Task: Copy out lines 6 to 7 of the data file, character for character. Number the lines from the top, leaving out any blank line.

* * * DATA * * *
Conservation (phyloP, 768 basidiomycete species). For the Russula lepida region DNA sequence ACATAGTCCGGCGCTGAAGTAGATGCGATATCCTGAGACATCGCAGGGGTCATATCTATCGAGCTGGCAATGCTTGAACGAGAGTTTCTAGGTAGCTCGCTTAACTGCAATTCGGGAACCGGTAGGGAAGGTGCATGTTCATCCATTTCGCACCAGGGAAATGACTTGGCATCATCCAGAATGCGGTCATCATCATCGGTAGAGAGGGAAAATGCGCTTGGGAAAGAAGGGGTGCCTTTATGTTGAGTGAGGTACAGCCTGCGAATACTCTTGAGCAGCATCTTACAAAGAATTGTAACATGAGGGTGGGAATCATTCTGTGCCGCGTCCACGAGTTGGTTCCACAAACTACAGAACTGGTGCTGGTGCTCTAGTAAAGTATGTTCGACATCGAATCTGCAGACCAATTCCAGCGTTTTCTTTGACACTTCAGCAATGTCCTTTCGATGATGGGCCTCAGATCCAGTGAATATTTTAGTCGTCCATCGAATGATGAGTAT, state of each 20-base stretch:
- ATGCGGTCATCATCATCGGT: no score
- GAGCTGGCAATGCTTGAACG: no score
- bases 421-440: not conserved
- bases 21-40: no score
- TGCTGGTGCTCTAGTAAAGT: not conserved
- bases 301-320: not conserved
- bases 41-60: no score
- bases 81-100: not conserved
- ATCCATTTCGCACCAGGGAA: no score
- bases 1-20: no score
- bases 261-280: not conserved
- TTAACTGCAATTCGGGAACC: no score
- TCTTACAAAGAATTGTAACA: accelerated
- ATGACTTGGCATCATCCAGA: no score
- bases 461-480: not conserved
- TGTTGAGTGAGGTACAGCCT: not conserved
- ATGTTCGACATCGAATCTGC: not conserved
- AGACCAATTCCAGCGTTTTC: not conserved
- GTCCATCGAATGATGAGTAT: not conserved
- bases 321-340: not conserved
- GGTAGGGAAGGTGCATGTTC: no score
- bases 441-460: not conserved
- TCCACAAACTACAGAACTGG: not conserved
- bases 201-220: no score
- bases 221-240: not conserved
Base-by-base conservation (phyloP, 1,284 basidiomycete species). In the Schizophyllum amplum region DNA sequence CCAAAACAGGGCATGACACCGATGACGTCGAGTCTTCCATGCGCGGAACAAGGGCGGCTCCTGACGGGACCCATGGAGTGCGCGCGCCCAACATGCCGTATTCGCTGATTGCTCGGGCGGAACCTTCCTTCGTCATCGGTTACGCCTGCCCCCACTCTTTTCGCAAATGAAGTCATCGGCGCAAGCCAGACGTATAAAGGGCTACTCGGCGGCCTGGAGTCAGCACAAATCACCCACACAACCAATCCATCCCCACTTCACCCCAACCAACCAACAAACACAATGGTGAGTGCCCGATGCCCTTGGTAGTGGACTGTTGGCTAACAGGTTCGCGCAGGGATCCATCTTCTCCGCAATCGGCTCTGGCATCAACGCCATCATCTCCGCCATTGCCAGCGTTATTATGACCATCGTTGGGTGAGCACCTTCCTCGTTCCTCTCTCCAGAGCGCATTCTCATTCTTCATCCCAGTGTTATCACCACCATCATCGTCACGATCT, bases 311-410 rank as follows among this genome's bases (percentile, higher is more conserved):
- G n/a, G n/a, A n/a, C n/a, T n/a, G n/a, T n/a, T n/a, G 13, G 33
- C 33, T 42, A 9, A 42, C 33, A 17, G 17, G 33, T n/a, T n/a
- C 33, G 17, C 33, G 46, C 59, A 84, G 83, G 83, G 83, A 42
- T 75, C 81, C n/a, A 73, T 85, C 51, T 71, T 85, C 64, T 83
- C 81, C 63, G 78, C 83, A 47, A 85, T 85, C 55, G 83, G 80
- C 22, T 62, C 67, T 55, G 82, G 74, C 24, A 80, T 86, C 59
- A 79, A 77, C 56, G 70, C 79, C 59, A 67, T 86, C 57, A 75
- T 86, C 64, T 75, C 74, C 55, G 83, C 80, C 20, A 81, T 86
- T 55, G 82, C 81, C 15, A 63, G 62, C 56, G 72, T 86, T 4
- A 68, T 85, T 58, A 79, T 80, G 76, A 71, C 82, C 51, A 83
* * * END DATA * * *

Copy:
- TGCTGGTGCTCTAGTAAAGT: not conserved
- bases 301-320: not conserved